Opportunities & Challenges for Women Entrepreneurs in Tech Start-ups
Indian history is replete with names of great women leaders. Charismatic, modern Indian women are all over the system taking important job roles in almost every sector. Their immense passion for their work, the drive for excellence in their jobs, and the change they are bringing about in society is taking them to the pinnacle of their game. Women are not only succeeding in the fields of arts, commerce, politics, and business, but also in science and Information Technology (IT).
By contrast, this was not always the image India portrayed. Nearly two decades ago, “technology” and “women” were rarely spoken in the same breath. As a matter of fact, very few thought that women, who seemed relegated to doing home chores, would make it to the entrepreneur world, especially in technology.
IT was always a male-dominated sphere. All fanfare and credit for entrepreneurship and business was given to men because of the immense hard work they invested in building their brands. Even society and media gave impetus to their success-and-failure stories because women were never forthcoming with telling the world that they had similar or better capabilities to do the same job. This was also a major reason why women thriving in cottage industries like producing pickles, hand woven sarees, shawls, paintings, and other crafts never got the same coverage.
With time, women have grown bolder in bringing their ideas to the world. Today, things are gaining momentum for women, who are not only venturing into multiple business arenas, but working with perseverance to establish and coach society in building brand-worthy initiatives.
Lucrative career and technologically intense options such as IT, Software Engineering, and hardcore subjects like Rocket Science were dominated by men, and it was some time before these fields began to accept women. New-age, career-oriented women like Sunita Williams, the late Kalpana Chawla, and Tessy Thomas broke the myth of women not being technologically inclined. However, even today, women continue to face challenges in male-dominated sectors.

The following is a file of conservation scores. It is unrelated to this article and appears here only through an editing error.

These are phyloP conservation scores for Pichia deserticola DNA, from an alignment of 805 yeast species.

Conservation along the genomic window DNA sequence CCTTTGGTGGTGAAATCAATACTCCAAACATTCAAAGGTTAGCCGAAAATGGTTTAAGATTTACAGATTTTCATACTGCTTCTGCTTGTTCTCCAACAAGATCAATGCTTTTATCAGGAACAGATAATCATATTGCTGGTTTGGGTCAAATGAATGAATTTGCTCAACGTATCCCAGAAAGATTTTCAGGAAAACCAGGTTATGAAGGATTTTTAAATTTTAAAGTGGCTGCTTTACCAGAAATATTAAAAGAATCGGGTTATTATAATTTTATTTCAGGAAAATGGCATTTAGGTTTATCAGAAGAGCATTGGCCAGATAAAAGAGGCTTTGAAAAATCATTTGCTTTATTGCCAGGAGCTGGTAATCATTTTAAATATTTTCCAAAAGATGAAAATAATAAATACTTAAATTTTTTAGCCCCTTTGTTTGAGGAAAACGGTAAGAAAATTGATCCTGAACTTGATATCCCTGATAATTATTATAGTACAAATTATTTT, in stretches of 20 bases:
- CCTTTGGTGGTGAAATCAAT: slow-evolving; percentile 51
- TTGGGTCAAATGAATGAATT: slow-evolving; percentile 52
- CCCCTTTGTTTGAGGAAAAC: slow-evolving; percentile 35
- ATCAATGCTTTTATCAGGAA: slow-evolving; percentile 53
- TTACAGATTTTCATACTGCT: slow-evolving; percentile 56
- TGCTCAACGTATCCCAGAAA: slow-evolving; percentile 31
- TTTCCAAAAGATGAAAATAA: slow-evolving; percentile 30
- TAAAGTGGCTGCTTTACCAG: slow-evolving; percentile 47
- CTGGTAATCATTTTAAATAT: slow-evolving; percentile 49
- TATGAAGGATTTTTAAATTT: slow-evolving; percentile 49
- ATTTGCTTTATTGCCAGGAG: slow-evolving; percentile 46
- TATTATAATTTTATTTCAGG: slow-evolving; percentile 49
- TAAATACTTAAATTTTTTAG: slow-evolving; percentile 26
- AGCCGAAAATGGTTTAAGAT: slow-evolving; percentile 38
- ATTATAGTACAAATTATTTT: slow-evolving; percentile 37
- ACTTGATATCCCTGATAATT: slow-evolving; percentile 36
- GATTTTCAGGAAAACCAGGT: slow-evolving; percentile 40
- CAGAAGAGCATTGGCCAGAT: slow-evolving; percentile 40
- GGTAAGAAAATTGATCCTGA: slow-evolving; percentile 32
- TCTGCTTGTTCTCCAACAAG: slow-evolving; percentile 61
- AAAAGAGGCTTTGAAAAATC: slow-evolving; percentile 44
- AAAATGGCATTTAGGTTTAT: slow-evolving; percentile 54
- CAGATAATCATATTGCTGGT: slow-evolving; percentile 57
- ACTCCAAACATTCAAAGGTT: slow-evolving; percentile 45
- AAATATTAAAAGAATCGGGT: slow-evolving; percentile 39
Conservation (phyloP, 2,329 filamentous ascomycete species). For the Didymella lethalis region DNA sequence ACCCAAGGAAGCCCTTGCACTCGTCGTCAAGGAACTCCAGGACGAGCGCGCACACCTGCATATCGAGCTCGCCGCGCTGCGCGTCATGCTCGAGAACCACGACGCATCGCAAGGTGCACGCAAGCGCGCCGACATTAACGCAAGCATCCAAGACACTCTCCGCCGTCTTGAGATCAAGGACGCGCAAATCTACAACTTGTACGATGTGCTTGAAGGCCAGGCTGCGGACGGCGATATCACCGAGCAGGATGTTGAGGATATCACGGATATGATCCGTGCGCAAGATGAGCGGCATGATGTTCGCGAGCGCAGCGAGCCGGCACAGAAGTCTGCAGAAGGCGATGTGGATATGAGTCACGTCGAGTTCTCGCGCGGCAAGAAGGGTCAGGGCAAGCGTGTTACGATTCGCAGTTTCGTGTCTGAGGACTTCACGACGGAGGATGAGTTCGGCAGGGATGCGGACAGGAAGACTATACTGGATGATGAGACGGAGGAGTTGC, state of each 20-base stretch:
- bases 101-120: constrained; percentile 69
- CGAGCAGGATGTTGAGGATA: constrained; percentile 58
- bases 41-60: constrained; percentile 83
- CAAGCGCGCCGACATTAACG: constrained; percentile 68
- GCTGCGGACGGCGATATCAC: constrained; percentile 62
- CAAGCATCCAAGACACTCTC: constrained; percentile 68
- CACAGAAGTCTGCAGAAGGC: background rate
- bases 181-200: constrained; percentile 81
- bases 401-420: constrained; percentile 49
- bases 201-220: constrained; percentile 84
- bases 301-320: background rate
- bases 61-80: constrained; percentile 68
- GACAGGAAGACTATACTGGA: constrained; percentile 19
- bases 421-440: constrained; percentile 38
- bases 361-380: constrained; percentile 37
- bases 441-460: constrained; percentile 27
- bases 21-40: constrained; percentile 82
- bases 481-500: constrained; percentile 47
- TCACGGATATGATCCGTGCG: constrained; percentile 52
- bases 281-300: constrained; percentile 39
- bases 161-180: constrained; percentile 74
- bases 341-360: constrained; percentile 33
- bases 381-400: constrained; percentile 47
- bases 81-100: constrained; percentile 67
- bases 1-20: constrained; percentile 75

While a lot of initiatives are being taken to encourage women entrepreneurs in technology, tech startups owned by women entrepreneurs are always regarded with scepticism. Can a woman run an organisation as efficiently as a man? This question is always served up to every woman entrepreneur in a client or investor meet, along with doubts about whether she will make it big, and whether IT is a woman’s thing at all. The overall portrayal of women in the field of technology entrepreneurship and IT hints at her being “less worthy” of this role compared with male counterparts.
From Kitchen to Cabin
The transition of women from kitchen to entrepreneur’s chair has been a long and full of hardship. In the 60s and 70s, sending a girl to colleges far away from home for a technical education was a huge stride many refused to take. For instance, when my dad was in Engineering College in 1967, there was only one woman in an entire batch of 2,000 male engineering aspirants. After almost 27 years, when I joined the same engineering college in 1994, the stats were still not encouraging as there were 60 women in an entire batch of close to 2,500 male engineering aspirants. Even today, only about 30 per cent of the IT sector is made up of women. It may come to you as a surprise that developed nations like Japan also have fewer women participating in tech jobs. Another alarming statistic is the number of patents filed in the sector of science and technology by women. The year 2014 reported 3,044 patents filed in India, of which 0.50 per cent were women, which mean 99.5 per cent of the patents were filed by men.
Even though many women are now seen acquiring high-ranking designations in the IT Industry and successfully venturing into their own tech startups, one of the biggest challenges they face is proving that they have the same level of technical expertise as men. It is a pre-conceived notion, worldwide, that women are not cut out to handle jobs that are technically demanding. For women techies, writing the complex part of an algorithm or designing system software may not be as challenging as it is to fight this prejudice.
The silver lining is that even after all these notions, prejudices, and challenges, women are proudly making their mark in IT and business sectors. There are many successful tech organisations solely run by women leaders. Women entrepreneurs are developing world-class applications and rendering unique IT solutions all over India.
More women are coming up as thought leaders and industry experts, and even the Government is proactively encouraging women-led organisations to flourish in India and generate funds through schemes like Stand-up India CGF. IMADE, another government initiative, is a great platform for women to develop mobile apps for their businesses.